This week the spinning wheel of the economy reminded us that what goes up must come down. Spooky manufacturing and productivity numbers kept the Dow underwater for five straight sessions before and after the Halloween holiday.
Strong employment numbers created a dead-cat-bounce that pushed the major indices upward this morning, but spikes in oil prices and interest rates drove market participants batty, leading to a sell-off that sent the Dow below 12,000. A dead-cat-bounce is the crass term Wall Streeters use to describe a misleading up-tick in stock prices after a prolonged decline. The term is based on the idea that even a dead cat will bounce if it falls far enough.
Economic numbers move markets, but other news does as well. The mean political season is upon us as next Tuesday's elections loom large. Many pundits and prognosticators are predicting that the Democrats will retake the House of Representatives and have an outside chance of becoming the majority in the Senate. What does this mean for financial markets? Well, it depends on who's talking.
Democrats claim their stated policies of raising the minimum wage and cutting the budget deficit through higher taxes on the wealthy will be good for the economy and therefore good for stocks. Republicans argue that higher taxes and wages will reduce employment, possibly igniting a recession, which would be bad for stocks. There's evidence from the past that can support both arguments, but ultimately whoever controls Congress come January will likely be doing so with a slim majority.
This means that in order to pass legislation and avoid Presidential vetoes, both parties will have to work together, which portends bipartisan compromise, or gridlock. Either scenario foretells a legislature that is unlikely to make any fundamental course changes on economic policy. This leads many analysts to believe that whatever the outcome on Tuesday, the election is essentially market neutral.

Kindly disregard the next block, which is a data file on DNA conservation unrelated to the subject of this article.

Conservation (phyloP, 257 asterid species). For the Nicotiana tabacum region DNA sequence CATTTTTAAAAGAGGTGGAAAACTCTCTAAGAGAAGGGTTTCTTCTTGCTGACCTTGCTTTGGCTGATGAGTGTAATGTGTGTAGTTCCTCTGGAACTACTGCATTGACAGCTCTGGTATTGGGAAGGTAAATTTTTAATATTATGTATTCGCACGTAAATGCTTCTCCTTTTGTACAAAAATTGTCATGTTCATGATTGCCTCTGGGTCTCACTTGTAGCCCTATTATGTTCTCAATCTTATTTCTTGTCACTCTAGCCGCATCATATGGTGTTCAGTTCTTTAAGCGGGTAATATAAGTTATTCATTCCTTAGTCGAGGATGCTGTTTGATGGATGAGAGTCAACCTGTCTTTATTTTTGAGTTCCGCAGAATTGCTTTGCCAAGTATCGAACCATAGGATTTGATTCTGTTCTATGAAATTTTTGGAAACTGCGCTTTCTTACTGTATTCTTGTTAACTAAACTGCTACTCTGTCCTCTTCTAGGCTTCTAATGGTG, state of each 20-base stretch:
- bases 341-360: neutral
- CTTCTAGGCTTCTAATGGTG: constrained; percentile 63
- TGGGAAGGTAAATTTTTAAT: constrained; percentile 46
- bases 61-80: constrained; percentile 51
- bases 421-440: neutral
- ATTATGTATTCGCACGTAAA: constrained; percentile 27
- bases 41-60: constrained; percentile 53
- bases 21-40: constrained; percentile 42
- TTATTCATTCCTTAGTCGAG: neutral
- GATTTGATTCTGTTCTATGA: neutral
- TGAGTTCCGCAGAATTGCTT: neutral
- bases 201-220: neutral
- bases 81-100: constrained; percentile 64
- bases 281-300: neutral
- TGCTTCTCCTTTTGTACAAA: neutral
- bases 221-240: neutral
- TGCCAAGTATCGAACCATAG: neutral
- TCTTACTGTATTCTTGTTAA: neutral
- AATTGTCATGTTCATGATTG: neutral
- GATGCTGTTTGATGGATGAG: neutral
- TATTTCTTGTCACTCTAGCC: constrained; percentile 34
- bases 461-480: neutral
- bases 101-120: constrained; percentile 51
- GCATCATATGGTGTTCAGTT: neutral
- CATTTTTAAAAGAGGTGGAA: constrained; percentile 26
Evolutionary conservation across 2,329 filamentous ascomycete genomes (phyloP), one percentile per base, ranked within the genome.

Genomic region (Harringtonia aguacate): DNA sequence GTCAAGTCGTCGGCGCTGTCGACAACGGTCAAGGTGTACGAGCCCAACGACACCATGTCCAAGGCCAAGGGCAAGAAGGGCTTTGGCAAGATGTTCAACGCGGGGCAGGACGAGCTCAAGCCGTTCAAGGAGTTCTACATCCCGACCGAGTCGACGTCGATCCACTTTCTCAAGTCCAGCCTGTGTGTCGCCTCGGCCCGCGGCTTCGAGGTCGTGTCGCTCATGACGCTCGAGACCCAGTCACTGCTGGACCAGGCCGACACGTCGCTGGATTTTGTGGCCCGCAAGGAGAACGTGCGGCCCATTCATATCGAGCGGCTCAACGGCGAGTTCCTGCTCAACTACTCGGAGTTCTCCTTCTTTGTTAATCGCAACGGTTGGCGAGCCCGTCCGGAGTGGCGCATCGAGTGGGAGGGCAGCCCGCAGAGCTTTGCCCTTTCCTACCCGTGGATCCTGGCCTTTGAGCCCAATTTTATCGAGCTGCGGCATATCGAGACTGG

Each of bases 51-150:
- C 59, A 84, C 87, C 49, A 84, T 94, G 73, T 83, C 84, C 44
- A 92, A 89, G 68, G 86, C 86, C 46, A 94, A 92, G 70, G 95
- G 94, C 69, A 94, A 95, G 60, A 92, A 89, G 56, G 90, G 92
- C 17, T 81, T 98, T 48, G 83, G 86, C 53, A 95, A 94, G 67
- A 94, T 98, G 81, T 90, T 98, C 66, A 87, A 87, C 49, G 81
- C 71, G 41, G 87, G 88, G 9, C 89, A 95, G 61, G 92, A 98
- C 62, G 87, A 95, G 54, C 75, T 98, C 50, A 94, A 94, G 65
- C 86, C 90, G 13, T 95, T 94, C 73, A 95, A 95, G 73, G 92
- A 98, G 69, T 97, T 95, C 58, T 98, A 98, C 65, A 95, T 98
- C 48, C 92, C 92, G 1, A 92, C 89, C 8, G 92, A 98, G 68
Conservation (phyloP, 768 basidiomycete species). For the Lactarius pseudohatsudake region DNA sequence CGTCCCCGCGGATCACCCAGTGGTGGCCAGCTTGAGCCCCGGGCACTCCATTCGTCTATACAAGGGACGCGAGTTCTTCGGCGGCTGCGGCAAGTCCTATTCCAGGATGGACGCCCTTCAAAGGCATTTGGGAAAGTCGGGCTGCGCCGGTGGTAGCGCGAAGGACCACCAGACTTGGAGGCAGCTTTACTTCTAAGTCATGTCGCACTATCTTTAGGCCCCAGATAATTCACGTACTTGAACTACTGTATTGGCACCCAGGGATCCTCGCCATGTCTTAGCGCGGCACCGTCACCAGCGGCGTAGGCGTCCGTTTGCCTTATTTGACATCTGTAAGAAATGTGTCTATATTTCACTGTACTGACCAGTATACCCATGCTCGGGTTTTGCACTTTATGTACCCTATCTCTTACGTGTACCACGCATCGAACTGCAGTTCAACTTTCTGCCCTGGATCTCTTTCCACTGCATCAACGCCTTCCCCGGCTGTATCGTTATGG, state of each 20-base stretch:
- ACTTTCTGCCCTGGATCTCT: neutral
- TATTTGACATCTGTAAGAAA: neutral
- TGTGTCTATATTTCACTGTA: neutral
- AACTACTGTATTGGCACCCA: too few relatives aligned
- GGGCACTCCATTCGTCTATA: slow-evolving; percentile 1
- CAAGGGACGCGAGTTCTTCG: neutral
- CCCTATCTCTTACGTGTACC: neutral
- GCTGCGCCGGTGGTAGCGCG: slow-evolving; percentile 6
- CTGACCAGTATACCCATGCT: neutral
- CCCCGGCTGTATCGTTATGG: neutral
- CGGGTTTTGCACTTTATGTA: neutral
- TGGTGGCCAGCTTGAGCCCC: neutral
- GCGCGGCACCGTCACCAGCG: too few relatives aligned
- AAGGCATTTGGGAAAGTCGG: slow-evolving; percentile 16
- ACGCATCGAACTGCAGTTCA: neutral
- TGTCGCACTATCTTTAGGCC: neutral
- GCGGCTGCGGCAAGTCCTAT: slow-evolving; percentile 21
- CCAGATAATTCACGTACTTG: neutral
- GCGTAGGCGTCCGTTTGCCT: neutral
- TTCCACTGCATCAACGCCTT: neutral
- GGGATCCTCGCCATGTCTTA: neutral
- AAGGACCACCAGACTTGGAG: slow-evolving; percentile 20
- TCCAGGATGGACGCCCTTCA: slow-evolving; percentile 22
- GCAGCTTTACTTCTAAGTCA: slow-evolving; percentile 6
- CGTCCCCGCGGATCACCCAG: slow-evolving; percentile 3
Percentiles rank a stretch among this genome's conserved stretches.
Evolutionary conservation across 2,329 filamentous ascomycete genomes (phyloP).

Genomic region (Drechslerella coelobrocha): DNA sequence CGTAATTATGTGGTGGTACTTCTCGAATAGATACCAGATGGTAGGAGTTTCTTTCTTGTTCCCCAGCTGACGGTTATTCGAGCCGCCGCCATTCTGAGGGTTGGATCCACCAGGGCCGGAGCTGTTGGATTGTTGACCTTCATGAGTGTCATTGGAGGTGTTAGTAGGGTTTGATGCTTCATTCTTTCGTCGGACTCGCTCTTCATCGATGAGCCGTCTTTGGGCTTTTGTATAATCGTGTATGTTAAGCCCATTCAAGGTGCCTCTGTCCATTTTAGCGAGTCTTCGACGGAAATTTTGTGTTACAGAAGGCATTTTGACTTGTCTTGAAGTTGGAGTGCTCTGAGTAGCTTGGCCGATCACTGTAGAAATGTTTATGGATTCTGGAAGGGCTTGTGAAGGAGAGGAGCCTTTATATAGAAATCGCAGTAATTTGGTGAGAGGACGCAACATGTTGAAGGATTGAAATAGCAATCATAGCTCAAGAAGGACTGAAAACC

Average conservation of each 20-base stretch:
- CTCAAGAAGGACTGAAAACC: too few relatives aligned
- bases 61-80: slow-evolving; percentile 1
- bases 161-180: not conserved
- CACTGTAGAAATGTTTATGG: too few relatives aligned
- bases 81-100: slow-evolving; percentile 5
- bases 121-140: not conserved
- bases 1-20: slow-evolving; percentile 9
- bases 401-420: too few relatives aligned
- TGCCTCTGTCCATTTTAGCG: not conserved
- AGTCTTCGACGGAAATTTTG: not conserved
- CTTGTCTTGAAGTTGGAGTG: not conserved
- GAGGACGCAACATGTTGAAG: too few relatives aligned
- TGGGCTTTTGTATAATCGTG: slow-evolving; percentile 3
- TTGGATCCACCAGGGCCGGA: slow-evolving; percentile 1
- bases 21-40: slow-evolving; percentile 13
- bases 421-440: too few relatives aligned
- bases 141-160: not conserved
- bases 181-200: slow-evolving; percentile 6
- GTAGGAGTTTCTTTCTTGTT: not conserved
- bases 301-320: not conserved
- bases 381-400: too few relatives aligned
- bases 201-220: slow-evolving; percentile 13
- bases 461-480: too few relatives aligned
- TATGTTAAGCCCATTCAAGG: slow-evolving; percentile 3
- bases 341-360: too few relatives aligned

Regardless of one's political or market outlook, Stock Market Game (SMG) teachers should vote with their mouse by clicking on the
The SMG lesson plan, "What Causes Stock Prices to Change" is a great way to teach students about how current events can shape markets and the economy.
This week's stock idea: Let it ride on a railroad. TheStreet's own Rudy Martin likes the
transportation sector and railroads in particular. He's looking at
Burlington Northern Santa Fe
Union Pacific Corp.
. Regardless of performance, these are also three great stocks to talk about for anyone teaching 19th century American history.
See you at the polls.
This article was written by a staff member of The Stock Market Game.